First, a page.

I hit the salon pretty hard this weekend past, and I have it sheathed. The rain/snow storm we had on Friday gave me a day on board to finalize the water line runs for the washer, the 1/2 bath, and the galley sink. I also was able finish the behind the walls AC and DC wire runs along with finishing the hard piping for the waste lines.

All the waste lines on board are 1 1/2" SCH 40 rigid PVC. I have a little bit of flexible PVC, but not much. The galley sink gravity flows either to the aft holding tank or overboard via a Y valve. The 1/2 bath sink also gravity flows to the aft holding tank or overboard. The 1/2 bath toilet is a macerator, and that is forced to the holding tank via an 1 1/2" SCH 40 rigid PVC. Below deck, in the cabins, is another toilet that is a composter. In case the composting unit does not suit our needs, I have another 1 1/2" forced main run from the below deck head to the rear  holding tank via the starboard salon wall. So before I could sheath the salon, I had to finish these pipe runs along with the galley sink pipe run that runs behind the port side salon wall. On all the forced pipe runs ( a pump is doing the work), pressure fittings have to be used. On any gravity line, one is best to use DWV fittings. DWV stand for drain, waste, vent.  DWV fittings have a smaller shoulder to glue, but have a more gravity friendly flow line.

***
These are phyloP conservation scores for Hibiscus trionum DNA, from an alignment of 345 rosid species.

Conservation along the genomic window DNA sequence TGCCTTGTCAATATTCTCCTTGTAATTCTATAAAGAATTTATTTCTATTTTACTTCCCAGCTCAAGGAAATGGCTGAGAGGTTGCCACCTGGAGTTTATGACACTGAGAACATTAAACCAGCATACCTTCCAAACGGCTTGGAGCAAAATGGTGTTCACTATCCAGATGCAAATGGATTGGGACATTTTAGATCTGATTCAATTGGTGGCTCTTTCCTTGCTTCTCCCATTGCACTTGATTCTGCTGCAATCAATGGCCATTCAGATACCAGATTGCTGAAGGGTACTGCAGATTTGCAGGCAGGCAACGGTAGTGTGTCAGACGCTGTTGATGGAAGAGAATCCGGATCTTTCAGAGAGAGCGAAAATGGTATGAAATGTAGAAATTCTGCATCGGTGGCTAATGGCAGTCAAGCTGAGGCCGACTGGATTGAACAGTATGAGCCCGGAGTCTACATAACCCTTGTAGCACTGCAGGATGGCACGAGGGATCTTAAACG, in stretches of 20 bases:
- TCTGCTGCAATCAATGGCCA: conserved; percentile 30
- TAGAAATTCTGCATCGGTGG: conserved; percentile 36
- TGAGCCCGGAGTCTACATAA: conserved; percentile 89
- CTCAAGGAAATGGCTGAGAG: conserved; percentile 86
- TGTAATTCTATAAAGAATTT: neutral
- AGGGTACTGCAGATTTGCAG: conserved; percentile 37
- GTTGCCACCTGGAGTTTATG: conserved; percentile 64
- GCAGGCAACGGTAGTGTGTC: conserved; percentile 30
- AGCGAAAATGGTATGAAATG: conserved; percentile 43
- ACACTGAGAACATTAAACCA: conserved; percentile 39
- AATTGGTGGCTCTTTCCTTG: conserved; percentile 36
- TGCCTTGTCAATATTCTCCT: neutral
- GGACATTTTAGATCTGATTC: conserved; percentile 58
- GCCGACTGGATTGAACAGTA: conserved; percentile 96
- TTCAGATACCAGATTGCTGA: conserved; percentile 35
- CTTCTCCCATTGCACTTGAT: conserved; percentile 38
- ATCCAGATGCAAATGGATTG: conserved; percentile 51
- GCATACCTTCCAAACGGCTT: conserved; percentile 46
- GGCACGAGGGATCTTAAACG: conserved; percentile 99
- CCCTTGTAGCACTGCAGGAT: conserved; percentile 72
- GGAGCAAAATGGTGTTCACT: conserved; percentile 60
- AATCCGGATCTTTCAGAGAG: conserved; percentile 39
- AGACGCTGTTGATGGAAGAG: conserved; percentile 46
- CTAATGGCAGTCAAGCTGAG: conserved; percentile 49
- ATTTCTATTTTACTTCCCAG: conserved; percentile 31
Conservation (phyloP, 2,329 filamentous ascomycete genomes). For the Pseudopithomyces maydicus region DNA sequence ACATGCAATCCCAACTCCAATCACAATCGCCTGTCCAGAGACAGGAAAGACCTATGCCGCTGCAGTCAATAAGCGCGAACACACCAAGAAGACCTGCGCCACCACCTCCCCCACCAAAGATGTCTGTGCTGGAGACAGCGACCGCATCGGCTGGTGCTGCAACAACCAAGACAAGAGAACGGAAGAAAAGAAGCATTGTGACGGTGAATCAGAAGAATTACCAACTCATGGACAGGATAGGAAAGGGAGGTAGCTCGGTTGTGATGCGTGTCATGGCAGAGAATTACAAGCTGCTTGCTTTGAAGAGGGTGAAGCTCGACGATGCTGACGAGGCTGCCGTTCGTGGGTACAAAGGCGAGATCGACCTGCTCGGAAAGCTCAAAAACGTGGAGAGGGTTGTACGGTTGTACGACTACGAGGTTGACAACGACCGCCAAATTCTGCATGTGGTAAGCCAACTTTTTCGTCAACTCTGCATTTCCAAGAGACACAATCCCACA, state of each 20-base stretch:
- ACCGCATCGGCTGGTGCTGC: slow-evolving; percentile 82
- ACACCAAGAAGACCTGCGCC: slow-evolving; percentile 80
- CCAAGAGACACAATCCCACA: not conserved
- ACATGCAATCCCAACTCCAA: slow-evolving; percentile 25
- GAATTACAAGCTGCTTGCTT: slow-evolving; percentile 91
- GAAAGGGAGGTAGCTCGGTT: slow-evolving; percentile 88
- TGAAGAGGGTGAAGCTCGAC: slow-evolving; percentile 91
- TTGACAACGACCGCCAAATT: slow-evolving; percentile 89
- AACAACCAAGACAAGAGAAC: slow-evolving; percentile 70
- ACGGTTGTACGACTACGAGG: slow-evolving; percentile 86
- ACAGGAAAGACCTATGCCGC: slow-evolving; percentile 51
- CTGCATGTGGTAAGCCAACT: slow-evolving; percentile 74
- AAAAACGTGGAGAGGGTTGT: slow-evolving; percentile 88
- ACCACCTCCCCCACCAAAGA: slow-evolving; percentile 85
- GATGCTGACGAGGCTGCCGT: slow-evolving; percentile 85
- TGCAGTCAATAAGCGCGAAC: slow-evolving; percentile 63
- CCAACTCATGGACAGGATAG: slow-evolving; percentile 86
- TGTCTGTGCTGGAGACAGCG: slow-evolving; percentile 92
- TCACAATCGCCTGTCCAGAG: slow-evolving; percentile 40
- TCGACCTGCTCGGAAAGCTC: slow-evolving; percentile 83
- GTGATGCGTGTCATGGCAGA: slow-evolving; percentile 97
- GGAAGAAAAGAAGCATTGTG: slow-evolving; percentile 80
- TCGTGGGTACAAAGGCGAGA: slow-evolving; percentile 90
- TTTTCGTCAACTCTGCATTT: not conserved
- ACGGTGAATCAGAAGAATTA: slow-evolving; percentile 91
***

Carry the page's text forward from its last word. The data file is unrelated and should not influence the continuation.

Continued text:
I had originally planned on running the water lines for the salon macerator toilet, sink, and washer dryer behind the salon walls, but that space was getting crowded so I chose to run these lines in the wall/ceiling chase.